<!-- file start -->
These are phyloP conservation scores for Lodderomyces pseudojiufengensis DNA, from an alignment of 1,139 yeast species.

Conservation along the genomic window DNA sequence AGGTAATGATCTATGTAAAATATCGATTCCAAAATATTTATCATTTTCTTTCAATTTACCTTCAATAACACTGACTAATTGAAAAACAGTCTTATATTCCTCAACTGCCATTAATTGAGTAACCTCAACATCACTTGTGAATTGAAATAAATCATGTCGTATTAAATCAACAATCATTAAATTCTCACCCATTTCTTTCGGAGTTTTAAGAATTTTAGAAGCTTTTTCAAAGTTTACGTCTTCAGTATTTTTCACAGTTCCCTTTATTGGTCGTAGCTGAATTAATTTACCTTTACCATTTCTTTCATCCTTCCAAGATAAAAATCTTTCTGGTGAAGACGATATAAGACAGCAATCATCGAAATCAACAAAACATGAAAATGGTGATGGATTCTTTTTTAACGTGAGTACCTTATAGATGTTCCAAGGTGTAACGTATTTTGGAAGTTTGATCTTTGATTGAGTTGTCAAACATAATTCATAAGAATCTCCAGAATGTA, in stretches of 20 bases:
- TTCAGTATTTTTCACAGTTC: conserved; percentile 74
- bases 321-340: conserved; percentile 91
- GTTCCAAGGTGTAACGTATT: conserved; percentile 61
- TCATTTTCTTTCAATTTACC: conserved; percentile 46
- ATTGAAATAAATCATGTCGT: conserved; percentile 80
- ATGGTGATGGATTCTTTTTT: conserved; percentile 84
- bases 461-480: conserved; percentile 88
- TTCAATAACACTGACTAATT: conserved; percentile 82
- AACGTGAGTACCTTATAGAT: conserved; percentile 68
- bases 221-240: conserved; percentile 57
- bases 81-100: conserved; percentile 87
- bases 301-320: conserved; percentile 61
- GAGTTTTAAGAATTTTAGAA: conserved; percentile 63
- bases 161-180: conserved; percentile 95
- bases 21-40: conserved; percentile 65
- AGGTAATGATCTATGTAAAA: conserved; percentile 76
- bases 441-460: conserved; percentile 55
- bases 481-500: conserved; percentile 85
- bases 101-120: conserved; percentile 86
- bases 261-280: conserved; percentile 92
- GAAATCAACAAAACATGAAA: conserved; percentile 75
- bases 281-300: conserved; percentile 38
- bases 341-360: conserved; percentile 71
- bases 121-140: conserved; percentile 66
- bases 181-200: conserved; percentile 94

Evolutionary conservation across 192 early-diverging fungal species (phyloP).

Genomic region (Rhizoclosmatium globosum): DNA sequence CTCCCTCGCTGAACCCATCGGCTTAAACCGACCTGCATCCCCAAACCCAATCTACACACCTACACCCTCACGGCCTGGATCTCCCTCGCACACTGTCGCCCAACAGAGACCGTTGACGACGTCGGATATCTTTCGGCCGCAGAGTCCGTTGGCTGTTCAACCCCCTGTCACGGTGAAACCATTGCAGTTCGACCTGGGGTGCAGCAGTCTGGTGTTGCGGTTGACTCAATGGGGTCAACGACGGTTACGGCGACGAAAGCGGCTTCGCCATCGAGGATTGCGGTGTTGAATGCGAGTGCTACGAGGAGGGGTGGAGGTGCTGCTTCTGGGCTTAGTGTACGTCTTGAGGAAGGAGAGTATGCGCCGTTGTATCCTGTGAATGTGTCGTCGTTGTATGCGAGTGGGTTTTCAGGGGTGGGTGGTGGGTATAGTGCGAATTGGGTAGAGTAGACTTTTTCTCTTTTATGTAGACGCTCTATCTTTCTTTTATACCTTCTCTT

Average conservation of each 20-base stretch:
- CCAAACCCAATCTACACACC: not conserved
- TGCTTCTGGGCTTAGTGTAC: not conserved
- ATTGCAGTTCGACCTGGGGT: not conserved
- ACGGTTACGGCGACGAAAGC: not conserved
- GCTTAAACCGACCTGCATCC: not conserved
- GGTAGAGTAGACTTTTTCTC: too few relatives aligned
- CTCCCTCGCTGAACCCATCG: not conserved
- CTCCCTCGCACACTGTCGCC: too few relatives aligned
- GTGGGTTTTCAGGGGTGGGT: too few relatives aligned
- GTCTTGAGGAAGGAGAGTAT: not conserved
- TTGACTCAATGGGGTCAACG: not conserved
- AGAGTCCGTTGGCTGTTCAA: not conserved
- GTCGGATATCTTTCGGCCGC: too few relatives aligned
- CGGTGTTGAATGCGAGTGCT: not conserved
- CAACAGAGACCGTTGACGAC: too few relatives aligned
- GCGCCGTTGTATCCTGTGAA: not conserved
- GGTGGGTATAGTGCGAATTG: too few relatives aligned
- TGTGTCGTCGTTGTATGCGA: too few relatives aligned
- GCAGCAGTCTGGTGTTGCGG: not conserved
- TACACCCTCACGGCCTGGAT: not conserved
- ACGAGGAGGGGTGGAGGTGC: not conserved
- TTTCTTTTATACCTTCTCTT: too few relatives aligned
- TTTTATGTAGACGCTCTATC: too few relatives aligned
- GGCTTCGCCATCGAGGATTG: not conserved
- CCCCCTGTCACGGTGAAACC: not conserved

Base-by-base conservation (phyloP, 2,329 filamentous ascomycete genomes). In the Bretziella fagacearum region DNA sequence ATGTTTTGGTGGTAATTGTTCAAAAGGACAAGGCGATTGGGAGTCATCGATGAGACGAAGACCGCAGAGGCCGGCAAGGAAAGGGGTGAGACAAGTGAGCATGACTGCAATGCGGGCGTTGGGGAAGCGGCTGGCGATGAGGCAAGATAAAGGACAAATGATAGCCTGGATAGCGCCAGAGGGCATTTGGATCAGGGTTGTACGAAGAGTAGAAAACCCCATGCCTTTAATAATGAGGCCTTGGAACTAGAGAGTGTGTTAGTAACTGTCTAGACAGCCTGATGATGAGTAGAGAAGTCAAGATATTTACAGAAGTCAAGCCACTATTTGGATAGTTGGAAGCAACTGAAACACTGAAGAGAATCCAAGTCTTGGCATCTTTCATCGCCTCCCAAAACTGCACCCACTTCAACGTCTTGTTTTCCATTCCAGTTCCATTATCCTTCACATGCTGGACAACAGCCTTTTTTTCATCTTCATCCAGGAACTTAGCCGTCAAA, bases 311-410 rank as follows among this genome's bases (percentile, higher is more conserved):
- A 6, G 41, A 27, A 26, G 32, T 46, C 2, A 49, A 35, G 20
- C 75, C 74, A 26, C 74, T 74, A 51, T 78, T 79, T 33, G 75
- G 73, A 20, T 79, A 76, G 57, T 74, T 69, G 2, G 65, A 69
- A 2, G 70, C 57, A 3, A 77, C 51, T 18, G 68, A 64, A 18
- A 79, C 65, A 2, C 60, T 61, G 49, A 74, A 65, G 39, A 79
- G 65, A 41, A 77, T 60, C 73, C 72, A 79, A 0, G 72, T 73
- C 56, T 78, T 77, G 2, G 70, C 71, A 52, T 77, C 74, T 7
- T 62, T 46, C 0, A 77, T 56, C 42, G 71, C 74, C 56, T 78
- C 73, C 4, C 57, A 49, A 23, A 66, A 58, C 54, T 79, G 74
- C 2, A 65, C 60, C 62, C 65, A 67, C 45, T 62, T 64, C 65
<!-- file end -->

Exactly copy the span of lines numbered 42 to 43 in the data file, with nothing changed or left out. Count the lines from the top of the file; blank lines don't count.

- AGAGTCCGTTGGCTGTTCAA: not conserved
- GTCGGATATCTTTCGGCCGC: too few relatives aligned